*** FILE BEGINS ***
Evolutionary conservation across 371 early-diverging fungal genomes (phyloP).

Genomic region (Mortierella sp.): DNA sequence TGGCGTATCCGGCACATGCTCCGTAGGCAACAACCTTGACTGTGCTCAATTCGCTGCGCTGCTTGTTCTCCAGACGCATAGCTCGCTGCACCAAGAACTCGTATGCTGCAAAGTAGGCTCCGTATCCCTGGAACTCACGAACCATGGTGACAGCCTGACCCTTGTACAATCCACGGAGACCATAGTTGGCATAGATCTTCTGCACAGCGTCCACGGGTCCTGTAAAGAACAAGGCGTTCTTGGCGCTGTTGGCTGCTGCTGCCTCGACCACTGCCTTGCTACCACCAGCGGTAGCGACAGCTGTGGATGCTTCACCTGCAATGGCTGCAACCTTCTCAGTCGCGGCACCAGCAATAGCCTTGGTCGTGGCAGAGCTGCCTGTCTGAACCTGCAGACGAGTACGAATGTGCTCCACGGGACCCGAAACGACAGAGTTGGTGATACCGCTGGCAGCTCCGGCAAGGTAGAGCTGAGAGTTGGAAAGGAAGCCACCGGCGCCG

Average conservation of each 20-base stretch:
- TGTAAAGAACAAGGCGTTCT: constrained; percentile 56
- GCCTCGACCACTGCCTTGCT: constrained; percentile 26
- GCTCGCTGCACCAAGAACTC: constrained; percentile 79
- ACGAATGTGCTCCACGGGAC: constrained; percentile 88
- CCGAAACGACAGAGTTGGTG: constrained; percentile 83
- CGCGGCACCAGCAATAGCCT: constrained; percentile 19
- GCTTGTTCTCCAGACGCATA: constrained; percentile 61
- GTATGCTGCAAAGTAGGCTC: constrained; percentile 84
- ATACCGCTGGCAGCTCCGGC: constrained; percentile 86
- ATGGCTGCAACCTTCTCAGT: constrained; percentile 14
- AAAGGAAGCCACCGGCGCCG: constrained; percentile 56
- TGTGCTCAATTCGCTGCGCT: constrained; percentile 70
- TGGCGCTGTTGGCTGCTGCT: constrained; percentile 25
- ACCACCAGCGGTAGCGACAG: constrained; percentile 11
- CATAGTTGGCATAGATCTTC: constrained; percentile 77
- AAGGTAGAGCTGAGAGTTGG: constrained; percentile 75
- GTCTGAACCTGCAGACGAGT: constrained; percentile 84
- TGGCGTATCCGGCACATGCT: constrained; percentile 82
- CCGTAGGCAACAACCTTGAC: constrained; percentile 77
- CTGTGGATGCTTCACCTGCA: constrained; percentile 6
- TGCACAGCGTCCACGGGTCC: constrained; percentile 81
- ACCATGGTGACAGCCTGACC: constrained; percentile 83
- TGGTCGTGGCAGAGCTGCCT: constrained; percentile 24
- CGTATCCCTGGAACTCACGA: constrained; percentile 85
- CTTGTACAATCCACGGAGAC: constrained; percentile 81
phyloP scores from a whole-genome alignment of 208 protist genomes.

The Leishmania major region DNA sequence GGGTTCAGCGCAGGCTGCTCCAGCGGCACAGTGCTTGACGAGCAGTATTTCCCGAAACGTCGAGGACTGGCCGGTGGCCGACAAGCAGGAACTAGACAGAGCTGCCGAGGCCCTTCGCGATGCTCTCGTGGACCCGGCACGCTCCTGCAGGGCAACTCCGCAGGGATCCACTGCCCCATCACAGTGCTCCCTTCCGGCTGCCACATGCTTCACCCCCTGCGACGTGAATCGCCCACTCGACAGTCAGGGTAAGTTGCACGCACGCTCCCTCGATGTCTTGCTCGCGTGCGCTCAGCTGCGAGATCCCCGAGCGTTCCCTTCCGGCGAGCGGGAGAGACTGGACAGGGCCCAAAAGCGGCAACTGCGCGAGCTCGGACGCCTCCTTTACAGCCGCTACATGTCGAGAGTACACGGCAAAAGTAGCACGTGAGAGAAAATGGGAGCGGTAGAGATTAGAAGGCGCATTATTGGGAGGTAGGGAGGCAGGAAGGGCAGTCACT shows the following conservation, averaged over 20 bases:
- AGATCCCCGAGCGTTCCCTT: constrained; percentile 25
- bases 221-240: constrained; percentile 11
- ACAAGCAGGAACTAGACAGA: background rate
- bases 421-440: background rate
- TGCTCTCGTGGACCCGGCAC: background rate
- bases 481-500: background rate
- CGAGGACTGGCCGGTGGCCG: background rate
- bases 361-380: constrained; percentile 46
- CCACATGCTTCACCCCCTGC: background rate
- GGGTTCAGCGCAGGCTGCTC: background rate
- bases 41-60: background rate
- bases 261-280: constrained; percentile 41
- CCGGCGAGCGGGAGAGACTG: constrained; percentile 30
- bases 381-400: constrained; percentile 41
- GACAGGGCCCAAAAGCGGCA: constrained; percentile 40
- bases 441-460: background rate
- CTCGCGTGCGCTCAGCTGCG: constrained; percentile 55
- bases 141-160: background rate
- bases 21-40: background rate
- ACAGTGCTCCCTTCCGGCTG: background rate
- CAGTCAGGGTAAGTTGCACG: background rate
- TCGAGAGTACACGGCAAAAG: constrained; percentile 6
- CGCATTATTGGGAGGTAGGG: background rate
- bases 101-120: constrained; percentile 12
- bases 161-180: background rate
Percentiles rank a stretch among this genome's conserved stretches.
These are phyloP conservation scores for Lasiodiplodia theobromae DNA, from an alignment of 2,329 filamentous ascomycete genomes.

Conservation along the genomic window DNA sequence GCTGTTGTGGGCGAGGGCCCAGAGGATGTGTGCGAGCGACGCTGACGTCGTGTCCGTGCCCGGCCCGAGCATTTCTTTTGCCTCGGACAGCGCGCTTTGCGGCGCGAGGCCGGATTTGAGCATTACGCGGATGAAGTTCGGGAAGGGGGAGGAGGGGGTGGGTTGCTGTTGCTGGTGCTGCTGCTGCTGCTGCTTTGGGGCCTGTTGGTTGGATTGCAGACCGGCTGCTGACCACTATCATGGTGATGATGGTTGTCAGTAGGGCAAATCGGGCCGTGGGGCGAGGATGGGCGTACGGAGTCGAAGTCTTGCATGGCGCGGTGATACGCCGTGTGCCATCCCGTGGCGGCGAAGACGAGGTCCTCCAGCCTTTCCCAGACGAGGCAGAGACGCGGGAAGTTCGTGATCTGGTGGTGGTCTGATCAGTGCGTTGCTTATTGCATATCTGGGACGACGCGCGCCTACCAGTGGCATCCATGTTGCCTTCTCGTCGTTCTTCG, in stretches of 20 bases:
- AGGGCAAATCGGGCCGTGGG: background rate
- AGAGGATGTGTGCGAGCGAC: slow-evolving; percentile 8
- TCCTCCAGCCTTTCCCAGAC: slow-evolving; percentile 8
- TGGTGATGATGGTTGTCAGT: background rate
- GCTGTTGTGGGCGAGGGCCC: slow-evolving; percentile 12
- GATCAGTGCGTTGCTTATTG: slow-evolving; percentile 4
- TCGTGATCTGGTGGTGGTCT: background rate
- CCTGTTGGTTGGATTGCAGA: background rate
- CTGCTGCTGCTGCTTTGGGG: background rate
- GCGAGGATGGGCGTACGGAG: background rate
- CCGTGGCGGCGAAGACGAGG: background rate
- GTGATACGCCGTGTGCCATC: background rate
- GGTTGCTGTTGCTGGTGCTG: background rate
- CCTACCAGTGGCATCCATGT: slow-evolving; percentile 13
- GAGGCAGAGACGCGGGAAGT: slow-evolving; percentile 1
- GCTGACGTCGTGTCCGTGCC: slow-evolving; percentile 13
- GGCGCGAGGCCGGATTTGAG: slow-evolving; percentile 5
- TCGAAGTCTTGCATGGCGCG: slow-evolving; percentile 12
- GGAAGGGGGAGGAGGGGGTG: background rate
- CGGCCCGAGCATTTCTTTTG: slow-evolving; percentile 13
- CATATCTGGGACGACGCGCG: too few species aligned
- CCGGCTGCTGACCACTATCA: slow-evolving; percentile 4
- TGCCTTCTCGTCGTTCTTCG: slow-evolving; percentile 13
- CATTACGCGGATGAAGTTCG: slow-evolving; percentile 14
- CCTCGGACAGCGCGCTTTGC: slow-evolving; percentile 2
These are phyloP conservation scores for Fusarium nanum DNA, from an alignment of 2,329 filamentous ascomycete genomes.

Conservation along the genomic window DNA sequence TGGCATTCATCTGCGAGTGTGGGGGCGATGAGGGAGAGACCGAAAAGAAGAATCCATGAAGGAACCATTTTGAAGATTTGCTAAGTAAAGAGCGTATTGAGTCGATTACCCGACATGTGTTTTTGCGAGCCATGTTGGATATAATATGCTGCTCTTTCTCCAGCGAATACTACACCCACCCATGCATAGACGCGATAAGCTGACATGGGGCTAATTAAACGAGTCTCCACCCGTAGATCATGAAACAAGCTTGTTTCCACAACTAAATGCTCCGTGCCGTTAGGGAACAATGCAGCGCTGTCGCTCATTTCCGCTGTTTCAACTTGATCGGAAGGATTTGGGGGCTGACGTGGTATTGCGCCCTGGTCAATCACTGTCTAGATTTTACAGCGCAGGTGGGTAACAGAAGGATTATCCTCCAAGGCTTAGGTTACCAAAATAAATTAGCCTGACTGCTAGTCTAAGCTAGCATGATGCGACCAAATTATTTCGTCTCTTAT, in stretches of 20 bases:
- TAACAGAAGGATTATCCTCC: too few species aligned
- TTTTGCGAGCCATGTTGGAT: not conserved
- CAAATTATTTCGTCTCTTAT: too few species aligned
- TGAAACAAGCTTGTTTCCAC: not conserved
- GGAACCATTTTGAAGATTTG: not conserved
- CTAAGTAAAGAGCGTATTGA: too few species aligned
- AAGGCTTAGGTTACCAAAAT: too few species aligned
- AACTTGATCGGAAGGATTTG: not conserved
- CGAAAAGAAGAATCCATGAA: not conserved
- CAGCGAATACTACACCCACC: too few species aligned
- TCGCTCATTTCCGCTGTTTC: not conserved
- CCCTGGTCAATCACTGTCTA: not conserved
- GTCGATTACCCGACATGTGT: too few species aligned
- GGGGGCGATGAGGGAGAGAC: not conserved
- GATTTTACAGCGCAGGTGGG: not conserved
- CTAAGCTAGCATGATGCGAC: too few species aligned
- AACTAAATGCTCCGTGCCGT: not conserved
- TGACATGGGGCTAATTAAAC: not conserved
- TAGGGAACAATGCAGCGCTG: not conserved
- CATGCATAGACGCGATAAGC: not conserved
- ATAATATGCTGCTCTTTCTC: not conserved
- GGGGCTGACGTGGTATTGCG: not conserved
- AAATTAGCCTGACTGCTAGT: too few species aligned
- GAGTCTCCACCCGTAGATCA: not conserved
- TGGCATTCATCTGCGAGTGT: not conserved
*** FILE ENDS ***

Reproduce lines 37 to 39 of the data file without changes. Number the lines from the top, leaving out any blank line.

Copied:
- CGAGGACTGGCCGGTGGCCG: background rate
- bases 361-380: constrained; percentile 46
- CCACATGCTTCACCCCCTGC: background rate